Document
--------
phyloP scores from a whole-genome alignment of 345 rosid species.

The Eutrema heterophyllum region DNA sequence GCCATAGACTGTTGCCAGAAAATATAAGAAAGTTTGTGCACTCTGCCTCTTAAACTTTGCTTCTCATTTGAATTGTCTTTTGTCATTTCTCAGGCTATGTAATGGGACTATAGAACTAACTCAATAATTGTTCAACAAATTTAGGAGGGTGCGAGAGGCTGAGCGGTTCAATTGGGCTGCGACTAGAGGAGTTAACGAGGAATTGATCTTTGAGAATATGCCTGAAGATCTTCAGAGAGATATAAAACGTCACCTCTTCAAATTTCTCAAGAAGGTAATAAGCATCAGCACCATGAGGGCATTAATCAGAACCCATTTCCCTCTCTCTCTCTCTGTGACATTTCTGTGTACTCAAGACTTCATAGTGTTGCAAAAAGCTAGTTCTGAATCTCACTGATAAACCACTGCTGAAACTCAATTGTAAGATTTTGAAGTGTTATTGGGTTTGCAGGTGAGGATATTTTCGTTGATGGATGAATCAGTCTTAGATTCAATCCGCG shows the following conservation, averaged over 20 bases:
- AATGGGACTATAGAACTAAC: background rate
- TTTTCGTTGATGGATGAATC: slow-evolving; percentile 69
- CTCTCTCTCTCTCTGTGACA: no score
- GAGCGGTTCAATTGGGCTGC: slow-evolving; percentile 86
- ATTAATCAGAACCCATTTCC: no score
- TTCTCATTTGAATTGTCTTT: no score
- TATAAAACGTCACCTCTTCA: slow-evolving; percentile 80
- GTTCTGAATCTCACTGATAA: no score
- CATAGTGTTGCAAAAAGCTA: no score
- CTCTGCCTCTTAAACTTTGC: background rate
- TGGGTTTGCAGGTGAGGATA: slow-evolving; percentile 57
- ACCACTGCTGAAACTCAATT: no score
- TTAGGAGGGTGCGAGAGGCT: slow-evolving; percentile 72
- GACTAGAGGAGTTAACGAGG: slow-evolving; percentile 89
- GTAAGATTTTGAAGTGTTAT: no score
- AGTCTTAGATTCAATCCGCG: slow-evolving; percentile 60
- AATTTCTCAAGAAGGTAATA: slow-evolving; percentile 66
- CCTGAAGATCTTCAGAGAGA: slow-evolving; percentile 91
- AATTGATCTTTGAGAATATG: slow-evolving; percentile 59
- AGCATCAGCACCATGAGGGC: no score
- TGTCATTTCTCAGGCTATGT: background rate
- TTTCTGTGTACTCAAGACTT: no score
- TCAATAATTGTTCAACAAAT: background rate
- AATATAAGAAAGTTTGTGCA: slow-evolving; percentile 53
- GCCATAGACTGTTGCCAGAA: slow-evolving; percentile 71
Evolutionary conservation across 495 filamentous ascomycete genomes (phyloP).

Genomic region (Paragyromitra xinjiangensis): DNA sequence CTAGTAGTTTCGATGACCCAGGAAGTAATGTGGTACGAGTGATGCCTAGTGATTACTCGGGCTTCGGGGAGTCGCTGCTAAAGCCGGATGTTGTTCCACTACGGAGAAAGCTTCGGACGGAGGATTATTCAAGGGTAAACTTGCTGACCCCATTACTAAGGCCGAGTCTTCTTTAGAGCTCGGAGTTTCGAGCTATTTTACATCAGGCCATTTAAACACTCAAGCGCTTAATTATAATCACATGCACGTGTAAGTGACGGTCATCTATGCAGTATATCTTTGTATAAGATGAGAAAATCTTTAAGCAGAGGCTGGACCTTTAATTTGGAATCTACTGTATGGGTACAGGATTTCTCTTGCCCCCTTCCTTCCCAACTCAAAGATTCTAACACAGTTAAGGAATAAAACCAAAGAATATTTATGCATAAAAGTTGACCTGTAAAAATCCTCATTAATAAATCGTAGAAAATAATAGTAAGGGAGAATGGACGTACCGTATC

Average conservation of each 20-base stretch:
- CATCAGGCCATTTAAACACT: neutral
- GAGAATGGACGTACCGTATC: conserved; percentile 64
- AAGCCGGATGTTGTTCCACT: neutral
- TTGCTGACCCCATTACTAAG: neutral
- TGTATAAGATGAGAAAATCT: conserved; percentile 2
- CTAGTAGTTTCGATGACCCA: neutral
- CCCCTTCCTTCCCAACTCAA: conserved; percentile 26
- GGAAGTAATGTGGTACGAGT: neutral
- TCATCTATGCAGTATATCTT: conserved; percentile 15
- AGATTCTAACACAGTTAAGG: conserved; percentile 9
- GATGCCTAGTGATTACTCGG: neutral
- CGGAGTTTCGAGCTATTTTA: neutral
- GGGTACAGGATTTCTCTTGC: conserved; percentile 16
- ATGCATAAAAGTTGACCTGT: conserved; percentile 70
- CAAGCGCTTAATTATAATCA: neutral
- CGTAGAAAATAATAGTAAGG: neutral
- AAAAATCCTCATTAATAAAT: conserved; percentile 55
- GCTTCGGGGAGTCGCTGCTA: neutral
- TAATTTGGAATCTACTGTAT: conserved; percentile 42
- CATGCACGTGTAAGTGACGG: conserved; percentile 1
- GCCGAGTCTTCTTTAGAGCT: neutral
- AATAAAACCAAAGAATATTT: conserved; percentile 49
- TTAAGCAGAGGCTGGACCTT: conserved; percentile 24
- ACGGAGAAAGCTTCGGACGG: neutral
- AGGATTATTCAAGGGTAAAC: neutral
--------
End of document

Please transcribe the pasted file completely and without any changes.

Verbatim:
phyloP scores from a whole-genome alignment of 345 rosid species.

The Eutrema heterophyllum region DNA sequence GCCATAGACTGTTGCCAGAAAATATAAGAAAGTTTGTGCACTCTGCCTCTTAAACTTTGCTTCTCATTTGAATTGTCTTTTGTCATTTCTCAGGCTATGTAATGGGACTATAGAACTAACTCAATAATTGTTCAACAAATTTAGGAGGGTGCGAGAGGCTGAGCGGTTCAATTGGGCTGCGACTAGAGGAGTTAACGAGGAATTGATCTTTGAGAATATGCCTGAAGATCTTCAGAGAGATATAAAACGTCACCTCTTCAAATTTCTCAAGAAGGTAATAAGCATCAGCACCATGAGGGCATTAATCAGAACCCATTTCCCTCTCTCTCTCTCTGTGACATTTCTGTGTACTCAAGACTTCATAGTGTTGCAAAAAGCTAGTTCTGAATCTCACTGATAAACCACTGCTGAAACTCAATTGTAAGATTTTGAAGTGTTATTGGGTTTGCAGGTGAGGATATTTTCGTTGATGGATGAATCAGTCTTAGATTCAATCCGCG shows the following conservation, averaged over 20 bases:
- AATGGGACTATAGAACTAAC: background rate
- TTTTCGTTGATGGATGAATC: slow-evolving; percentile 69
- CTCTCTCTCTCTCTGTGACA: no score
- GAGCGGTTCAATTGGGCTGC: slow-evolving; percentile 86
- ATTAATCAGAACCCATTTCC: no score
- TTCTCATTTGAATTGTCTTT: no score
- TATAAAACGTCACCTCTTCA: slow-evolving; percentile 80
- GTTCTGAATCTCACTGATAA: no score
- CATAGTGTTGCAAAAAGCTA: no score
- CTCTGCCTCTTAAACTTTGC: background rate
- TGGGTTTGCAGGTGAGGATA: slow-evolving; percentile 57
- ACCACTGCTGAAACTCAATT: no score
- TTAGGAGGGTGCGAGAGGCT: slow-evolving; percentile 72
- GACTAGAGGAGTTAACGAGG: slow-evolving; percentile 89
- GTAAGATTTTGAAGTGTTAT: no score
- AGTCTTAGATTCAATCCGCG: slow-evolving; percentile 60
- AATTTCTCAAGAAGGTAATA: slow-evolving; percentile 66
- CCTGAAGATCTTCAGAGAGA: slow-evolving; percentile 91
- AATTGATCTTTGAGAATATG: slow-evolving; percentile 59
- AGCATCAGCACCATGAGGGC: no score
- TGTCATTTCTCAGGCTATGT: background rate
- TTTCTGTGTACTCAAGACTT: no score
- TCAATAATTGTTCAACAAAT: background rate
- AATATAAGAAAGTTTGTGCA: slow-evolving; percentile 53
- GCCATAGACTGTTGCCAGAA: slow-evolving; percentile 71
Evolutionary conservation across 495 filamentous ascomycete genomes (phyloP).

Genomic region (Paragyromitra xinjiangensis): DNA sequence CTAGTAGTTTCGATGACCCAGGAAGTAATGTGGTACGAGTGATGCCTAGTGATTACTCGGGCTTCGGGGAGTCGCTGCTAAAGCCGGATGTTGTTCCACTACGGAGAAAGCTTCGGACGGAGGATTATTCAAGGGTAAACTTGCTGACCCCATTACTAAGGCCGAGTCTTCTTTAGAGCTCGGAGTTTCGAGCTATTTTACATCAGGCCATTTAAACACTCAAGCGCTTAATTATAATCACATGCACGTGTAAGTGACGGTCATCTATGCAGTATATCTTTGTATAAGATGAGAAAATCTTTAAGCAGAGGCTGGACCTTTAATTTGGAATCTACTGTATGGGTACAGGATTTCTCTTGCCCCCTTCCTTCCCAACTCAAAGATTCTAACACAGTTAAGGAATAAAACCAAAGAATATTTATGCATAAAAGTTGACCTGTAAAAATCCTCATTAATAAATCGTAGAAAATAATAGTAAGGGAGAATGGACGTACCGTATC

Average conservation of each 20-base stretch:
- CATCAGGCCATTTAAACACT: neutral
- GAGAATGGACGTACCGTATC: conserved; percentile 64
- AAGCCGGATGTTGTTCCACT: neutral
- TTGCTGACCCCATTACTAAG: neutral
- TGTATAAGATGAGAAAATCT: conserved; percentile 2
- CTAGTAGTTTCGATGACCCA: neutral
- CCCCTTCCTTCCCAACTCAA: conserved; percentile 26
- GGAAGTAATGTGGTACGAGT: neutral
- TCATCTATGCAGTATATCTT: conserved; percentile 15
- AGATTCTAACACAGTTAAGG: conserved; percentile 9
- GATGCCTAGTGATTACTCGG: neutral
- CGGAGTTTCGAGCTATTTTA: neutral
- GGGTACAGGATTTCTCTTGC: conserved; percentile 16
- ATGCATAAAAGTTGACCTGT: conserved; percentile 70
- CAAGCGCTTAATTATAATCA: neutral
- CGTAGAAAATAATAGTAAGG: neutral
- AAAAATCCTCATTAATAAAT: conserved; percentile 55
- GCTTCGGGGAGTCGCTGCTA: neutral
- TAATTTGGAATCTACTGTAT: conserved; percentile 42
- CATGCACGTGTAAGTGACGG: conserved; percentile 1
- GCCGAGTCTTCTTTAGAGCT: neutral
- AATAAAACCAAAGAATATTT: conserved; percentile 49
- TTAAGCAGAGGCTGGACCTT: conserved; percentile 24
- ACGGAGAAAGCTTCGGACGG: neutral
- AGGATTATTCAAGGGTAAAC: neutral